Senate Bill (SB) 654, backed by Angelina Jolie and Dylan Farrow, would require a judge to consider a parent’s history of domestic violence and substance abuse before allowing unsupervised visits with children.
SACRAMENTO, CA — Senator Dave Min (D-Irvine) announced today his bill to create and
extend protections for children in family court advanced from the State Legislature and will head
to Governor Newsom’s desk for his signature. SB 654 passed the Senate Floor with unanimous
SB 654 would require judges to make findings on the record when entering an order for
unsupervised visitation with a parent who has a history of domestic violence or substance abuse.
This bill would also ensure children who wish to testify in contested custody battles do not have
to do so in the presence of the parties seeking custody, unless it is deemed necessary by a judge.
“I am grateful to my colleagues for their overwhelming support of SB 654, which will save lives,” Min said. “Child safety must be our number one priority in the courts, and we must ensure that we don’t put children in situations of ongoing danger of domestic violence or substance abuse. I am proud that this measure brings us one step closer to guaranteeing our laws better protect children and prioritize their health, safety, and welfare.”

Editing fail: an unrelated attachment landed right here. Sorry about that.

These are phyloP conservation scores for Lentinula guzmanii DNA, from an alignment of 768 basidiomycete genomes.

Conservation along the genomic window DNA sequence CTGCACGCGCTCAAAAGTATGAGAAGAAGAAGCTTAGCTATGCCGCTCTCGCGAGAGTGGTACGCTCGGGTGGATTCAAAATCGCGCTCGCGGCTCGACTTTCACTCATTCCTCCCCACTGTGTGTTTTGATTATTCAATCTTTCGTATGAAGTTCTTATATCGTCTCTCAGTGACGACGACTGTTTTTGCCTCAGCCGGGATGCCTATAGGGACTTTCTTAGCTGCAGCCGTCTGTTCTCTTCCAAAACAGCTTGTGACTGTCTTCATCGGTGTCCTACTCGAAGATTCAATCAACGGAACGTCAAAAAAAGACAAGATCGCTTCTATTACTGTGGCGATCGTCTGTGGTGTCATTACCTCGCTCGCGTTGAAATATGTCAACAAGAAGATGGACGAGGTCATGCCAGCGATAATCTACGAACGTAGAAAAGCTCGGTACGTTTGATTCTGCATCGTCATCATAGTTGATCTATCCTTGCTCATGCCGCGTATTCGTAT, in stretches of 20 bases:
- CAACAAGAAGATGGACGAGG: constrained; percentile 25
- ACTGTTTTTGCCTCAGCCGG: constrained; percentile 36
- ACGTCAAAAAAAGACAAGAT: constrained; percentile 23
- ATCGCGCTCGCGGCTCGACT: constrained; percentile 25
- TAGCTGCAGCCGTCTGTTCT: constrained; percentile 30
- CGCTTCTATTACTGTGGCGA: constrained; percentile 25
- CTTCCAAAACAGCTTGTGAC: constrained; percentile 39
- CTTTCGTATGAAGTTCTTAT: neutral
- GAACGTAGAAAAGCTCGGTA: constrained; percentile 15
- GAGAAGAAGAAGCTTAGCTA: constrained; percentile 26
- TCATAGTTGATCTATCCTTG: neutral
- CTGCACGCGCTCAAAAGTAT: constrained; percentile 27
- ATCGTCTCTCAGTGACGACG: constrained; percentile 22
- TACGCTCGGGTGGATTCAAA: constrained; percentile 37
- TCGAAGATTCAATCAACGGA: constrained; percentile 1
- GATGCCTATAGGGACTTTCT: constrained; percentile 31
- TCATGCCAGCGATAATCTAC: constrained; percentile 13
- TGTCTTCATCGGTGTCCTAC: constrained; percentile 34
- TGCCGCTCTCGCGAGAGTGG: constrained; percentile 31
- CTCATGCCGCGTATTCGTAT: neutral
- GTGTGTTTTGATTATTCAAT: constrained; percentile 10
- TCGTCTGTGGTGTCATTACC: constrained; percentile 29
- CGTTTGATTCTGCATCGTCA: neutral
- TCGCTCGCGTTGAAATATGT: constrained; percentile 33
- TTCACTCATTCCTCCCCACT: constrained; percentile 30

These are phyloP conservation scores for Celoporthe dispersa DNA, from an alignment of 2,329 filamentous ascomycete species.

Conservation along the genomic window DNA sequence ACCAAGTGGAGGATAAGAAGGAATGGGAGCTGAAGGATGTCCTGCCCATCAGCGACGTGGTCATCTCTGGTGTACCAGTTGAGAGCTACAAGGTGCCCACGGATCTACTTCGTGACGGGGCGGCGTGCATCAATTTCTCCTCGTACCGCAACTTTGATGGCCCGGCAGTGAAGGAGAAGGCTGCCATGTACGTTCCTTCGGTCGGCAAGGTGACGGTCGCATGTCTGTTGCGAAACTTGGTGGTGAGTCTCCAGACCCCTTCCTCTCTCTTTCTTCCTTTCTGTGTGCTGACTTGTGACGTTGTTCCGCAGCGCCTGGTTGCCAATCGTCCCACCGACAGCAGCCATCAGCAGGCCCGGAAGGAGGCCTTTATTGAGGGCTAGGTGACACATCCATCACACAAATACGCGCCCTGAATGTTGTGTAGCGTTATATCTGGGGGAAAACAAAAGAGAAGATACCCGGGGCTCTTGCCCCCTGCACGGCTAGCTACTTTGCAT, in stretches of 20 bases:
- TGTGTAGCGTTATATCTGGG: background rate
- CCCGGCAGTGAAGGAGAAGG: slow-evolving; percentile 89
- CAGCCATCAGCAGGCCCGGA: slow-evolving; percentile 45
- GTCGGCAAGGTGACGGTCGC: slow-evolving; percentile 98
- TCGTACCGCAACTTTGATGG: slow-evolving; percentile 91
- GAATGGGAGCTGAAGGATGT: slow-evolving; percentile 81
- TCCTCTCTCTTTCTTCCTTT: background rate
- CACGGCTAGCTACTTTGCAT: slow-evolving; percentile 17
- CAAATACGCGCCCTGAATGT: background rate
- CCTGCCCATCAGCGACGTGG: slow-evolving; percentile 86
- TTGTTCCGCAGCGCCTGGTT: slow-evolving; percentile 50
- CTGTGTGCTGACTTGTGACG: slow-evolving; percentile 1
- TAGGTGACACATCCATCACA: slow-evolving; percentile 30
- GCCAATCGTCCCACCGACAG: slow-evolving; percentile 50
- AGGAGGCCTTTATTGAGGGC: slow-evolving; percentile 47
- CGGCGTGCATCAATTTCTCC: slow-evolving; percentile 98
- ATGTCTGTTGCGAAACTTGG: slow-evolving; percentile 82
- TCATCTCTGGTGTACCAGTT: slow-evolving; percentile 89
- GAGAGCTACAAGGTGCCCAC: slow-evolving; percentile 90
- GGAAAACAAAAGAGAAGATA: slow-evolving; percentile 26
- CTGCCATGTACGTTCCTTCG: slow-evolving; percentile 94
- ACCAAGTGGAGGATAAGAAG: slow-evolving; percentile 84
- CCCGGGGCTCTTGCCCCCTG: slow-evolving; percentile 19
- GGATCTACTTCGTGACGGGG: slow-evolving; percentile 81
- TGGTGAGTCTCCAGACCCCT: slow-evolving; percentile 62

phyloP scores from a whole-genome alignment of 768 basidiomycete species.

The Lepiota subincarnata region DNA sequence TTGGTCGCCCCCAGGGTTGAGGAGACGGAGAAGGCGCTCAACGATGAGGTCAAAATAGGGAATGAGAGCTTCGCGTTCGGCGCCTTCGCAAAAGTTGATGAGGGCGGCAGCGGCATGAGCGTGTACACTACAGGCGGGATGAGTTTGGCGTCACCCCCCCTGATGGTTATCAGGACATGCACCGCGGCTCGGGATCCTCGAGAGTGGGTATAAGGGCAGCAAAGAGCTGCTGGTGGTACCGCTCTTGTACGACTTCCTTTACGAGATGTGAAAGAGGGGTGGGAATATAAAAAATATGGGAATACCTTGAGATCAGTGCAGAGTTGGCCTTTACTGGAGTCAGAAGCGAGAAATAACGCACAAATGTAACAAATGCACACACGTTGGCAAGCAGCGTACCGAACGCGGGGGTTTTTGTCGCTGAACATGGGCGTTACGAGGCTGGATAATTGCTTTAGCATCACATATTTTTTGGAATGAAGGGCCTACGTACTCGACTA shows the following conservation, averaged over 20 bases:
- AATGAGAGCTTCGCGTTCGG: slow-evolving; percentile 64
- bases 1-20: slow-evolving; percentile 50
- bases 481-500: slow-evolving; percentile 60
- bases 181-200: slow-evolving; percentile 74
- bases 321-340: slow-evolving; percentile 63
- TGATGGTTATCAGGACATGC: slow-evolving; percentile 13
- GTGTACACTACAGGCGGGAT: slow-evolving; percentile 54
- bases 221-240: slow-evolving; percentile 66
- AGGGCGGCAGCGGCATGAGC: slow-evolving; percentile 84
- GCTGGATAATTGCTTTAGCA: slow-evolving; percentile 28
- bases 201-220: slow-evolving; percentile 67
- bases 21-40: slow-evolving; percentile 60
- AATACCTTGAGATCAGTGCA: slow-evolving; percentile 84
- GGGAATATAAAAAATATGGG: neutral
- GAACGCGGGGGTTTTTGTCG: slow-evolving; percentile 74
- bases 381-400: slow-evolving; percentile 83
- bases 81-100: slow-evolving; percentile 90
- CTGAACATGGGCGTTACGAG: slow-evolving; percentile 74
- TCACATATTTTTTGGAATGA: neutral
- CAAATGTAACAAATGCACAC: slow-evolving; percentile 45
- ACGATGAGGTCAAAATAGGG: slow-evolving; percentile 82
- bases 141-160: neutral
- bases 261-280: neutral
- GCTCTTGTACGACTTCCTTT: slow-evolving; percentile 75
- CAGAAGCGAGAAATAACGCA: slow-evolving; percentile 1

This bill has enjoyed prominent and widespread bipartisan support. It is sponsored by the
Legislative Coalition to Prevent Child Abuse. According to Melissa Knight-Fine, Director of this
organization, “SB 654 promotes risk assessment and consideration of information from law
enforcement and other child protection agencies, proven tools to help prevent abuse. The bill will protect children in high-risk cases where parents who have been on supervised visitation due to violence now are asking for unsupervised visits.”
SB 654 has also received notable support from actor and internationally renowned children’s rights advocate Angelina Jolie. In her letter of support, Jolie wrote, “Having courts make findings on the record will ensure that histories of domestic violence or substance abuse are addressed and treated, and such findings will protect children from unsupervised visitation when unsupervised parenting is unsafe. The modest measures in SB 654 are also expected to prevent the need for additional hearings due to unsafe visitation.” Dylan Farrow, a prominent advocate for survivors of sexual abuse also encouraged public support for “this crucial legislation.”